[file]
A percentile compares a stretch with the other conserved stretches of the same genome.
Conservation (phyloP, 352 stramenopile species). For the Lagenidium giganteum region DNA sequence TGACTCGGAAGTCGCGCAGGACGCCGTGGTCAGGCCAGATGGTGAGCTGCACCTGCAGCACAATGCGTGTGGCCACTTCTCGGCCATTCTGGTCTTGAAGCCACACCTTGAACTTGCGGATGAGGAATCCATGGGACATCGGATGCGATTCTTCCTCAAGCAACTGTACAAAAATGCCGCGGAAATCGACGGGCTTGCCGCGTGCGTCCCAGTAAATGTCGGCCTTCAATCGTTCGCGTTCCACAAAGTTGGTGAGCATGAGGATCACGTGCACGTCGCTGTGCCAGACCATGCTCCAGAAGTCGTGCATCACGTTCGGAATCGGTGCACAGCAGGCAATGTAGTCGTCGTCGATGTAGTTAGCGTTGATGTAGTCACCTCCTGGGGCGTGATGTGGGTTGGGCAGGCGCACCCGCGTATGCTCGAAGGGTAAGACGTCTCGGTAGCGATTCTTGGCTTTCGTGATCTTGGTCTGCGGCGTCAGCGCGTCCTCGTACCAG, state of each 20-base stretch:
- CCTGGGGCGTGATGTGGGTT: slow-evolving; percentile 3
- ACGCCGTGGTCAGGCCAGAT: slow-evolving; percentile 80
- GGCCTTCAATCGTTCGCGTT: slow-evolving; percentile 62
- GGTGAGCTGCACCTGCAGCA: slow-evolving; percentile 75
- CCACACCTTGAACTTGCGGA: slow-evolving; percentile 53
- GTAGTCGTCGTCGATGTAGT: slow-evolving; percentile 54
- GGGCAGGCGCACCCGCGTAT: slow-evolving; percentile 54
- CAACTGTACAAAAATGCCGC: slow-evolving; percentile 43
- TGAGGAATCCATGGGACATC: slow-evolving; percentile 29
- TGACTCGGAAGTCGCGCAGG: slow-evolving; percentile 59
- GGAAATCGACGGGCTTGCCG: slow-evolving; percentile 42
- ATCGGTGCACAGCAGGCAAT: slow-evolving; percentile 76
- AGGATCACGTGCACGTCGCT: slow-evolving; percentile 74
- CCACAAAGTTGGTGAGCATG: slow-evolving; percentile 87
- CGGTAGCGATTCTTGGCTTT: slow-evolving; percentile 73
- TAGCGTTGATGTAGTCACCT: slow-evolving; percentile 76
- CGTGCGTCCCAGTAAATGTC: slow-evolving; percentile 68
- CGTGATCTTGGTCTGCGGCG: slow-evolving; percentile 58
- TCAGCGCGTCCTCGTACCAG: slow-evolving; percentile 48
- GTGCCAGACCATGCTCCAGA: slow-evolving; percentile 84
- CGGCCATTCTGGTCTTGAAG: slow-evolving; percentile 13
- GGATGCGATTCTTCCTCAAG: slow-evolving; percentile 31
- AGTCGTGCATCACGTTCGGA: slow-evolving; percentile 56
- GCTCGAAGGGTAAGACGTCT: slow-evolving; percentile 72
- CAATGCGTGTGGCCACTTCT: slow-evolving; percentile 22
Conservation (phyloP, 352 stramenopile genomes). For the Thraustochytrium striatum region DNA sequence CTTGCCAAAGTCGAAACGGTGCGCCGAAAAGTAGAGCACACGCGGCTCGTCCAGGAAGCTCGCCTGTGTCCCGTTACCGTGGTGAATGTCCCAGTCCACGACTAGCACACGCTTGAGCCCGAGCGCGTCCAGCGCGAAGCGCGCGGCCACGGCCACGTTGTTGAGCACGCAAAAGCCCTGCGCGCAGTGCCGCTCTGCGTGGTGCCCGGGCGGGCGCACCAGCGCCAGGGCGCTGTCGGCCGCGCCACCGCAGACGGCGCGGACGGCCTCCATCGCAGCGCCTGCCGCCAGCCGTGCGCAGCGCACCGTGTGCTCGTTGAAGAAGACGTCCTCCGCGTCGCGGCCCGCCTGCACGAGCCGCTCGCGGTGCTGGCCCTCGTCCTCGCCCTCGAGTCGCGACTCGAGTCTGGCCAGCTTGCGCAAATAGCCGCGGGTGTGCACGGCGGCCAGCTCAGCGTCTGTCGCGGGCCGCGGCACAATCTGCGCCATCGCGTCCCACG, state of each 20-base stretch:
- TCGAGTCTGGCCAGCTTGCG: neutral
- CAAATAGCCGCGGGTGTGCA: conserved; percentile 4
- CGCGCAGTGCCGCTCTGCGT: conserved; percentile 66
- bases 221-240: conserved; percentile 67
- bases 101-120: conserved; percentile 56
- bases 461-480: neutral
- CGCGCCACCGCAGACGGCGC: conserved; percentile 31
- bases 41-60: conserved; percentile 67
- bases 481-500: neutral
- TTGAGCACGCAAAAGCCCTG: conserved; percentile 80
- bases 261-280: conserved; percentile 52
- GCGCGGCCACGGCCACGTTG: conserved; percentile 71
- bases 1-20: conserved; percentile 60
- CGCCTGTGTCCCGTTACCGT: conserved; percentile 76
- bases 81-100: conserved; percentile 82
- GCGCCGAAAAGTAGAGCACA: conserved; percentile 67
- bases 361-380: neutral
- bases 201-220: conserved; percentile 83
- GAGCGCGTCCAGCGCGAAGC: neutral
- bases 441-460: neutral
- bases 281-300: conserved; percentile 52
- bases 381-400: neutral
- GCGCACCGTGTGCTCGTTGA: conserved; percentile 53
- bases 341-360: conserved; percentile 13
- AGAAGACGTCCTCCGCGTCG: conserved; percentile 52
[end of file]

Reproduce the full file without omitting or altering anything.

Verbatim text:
A percentile compares a stretch with the other conserved stretches of the same genome.
Conservation (phyloP, 352 stramenopile species). For the Lagenidium giganteum region DNA sequence TGACTCGGAAGTCGCGCAGGACGCCGTGGTCAGGCCAGATGGTGAGCTGCACCTGCAGCACAATGCGTGTGGCCACTTCTCGGCCATTCTGGTCTTGAAGCCACACCTTGAACTTGCGGATGAGGAATCCATGGGACATCGGATGCGATTCTTCCTCAAGCAACTGTACAAAAATGCCGCGGAAATCGACGGGCTTGCCGCGTGCGTCCCAGTAAATGTCGGCCTTCAATCGTTCGCGTTCCACAAAGTTGGTGAGCATGAGGATCACGTGCACGTCGCTGTGCCAGACCATGCTCCAGAAGTCGTGCATCACGTTCGGAATCGGTGCACAGCAGGCAATGTAGTCGTCGTCGATGTAGTTAGCGTTGATGTAGTCACCTCCTGGGGCGTGATGTGGGTTGGGCAGGCGCACCCGCGTATGCTCGAAGGGTAAGACGTCTCGGTAGCGATTCTTGGCTTTCGTGATCTTGGTCTGCGGCGTCAGCGCGTCCTCGTACCAG, state of each 20-base stretch:
- CCTGGGGCGTGATGTGGGTT: slow-evolving; percentile 3
- ACGCCGTGGTCAGGCCAGAT: slow-evolving; percentile 80
- GGCCTTCAATCGTTCGCGTT: slow-evolving; percentile 62
- GGTGAGCTGCACCTGCAGCA: slow-evolving; percentile 75
- CCACACCTTGAACTTGCGGA: slow-evolving; percentile 53
- GTAGTCGTCGTCGATGTAGT: slow-evolving; percentile 54
- GGGCAGGCGCACCCGCGTAT: slow-evolving; percentile 54
- CAACTGTACAAAAATGCCGC: slow-evolving; percentile 43
- TGAGGAATCCATGGGACATC: slow-evolving; percentile 29
- TGACTCGGAAGTCGCGCAGG: slow-evolving; percentile 59
- GGAAATCGACGGGCTTGCCG: slow-evolving; percentile 42
- ATCGGTGCACAGCAGGCAAT: slow-evolving; percentile 76
- AGGATCACGTGCACGTCGCT: slow-evolving; percentile 74
- CCACAAAGTTGGTGAGCATG: slow-evolving; percentile 87
- CGGTAGCGATTCTTGGCTTT: slow-evolving; percentile 73
- TAGCGTTGATGTAGTCACCT: slow-evolving; percentile 76
- CGTGCGTCCCAGTAAATGTC: slow-evolving; percentile 68
- CGTGATCTTGGTCTGCGGCG: slow-evolving; percentile 58
- TCAGCGCGTCCTCGTACCAG: slow-evolving; percentile 48
- GTGCCAGACCATGCTCCAGA: slow-evolving; percentile 84
- CGGCCATTCTGGTCTTGAAG: slow-evolving; percentile 13
- GGATGCGATTCTTCCTCAAG: slow-evolving; percentile 31
- AGTCGTGCATCACGTTCGGA: slow-evolving; percentile 56
- GCTCGAAGGGTAAGACGTCT: slow-evolving; percentile 72
- CAATGCGTGTGGCCACTTCT: slow-evolving; percentile 22
Conservation (phyloP, 352 stramenopile genomes). For the Thraustochytrium striatum region DNA sequence CTTGCCAAAGTCGAAACGGTGCGCCGAAAAGTAGAGCACACGCGGCTCGTCCAGGAAGCTCGCCTGTGTCCCGTTACCGTGGTGAATGTCCCAGTCCACGACTAGCACACGCTTGAGCCCGAGCGCGTCCAGCGCGAAGCGCGCGGCCACGGCCACGTTGTTGAGCACGCAAAAGCCCTGCGCGCAGTGCCGCTCTGCGTGGTGCCCGGGCGGGCGCACCAGCGCCAGGGCGCTGTCGGCCGCGCCACCGCAGACGGCGCGGACGGCCTCCATCGCAGCGCCTGCCGCCAGCCGTGCGCAGCGCACCGTGTGCTCGTTGAAGAAGACGTCCTCCGCGTCGCGGCCCGCCTGCACGAGCCGCTCGCGGTGCTGGCCCTCGTCCTCGCCCTCGAGTCGCGACTCGAGTCTGGCCAGCTTGCGCAAATAGCCGCGGGTGTGCACGGCGGCCAGCTCAGCGTCTGTCGCGGGCCGCGGCACAATCTGCGCCATCGCGTCCCACG, state of each 20-base stretch:
- TCGAGTCTGGCCAGCTTGCG: neutral
- CAAATAGCCGCGGGTGTGCA: conserved; percentile 4
- CGCGCAGTGCCGCTCTGCGT: conserved; percentile 66
- bases 221-240: conserved; percentile 67
- bases 101-120: conserved; percentile 56
- bases 461-480: neutral
- CGCGCCACCGCAGACGGCGC: conserved; percentile 31
- bases 41-60: conserved; percentile 67
- bases 481-500: neutral
- TTGAGCACGCAAAAGCCCTG: conserved; percentile 80
- bases 261-280: conserved; percentile 52
- GCGCGGCCACGGCCACGTTG: conserved; percentile 71
- bases 1-20: conserved; percentile 60
- CGCCTGTGTCCCGTTACCGT: conserved; percentile 76
- bases 81-100: conserved; percentile 82
- GCGCCGAAAAGTAGAGCACA: conserved; percentile 67
- bases 361-380: neutral
- bases 201-220: conserved; percentile 83
- GAGCGCGTCCAGCGCGAAGC: neutral
- bases 441-460: neutral
- bases 281-300: conserved; percentile 52
- bases 381-400: neutral
- GCGCACCGTGTGCTCGTTGA: conserved; percentile 53
- bases 341-360: conserved; percentile 13
- AGAAGACGTCCTCCGCGTCG: conserved; percentile 52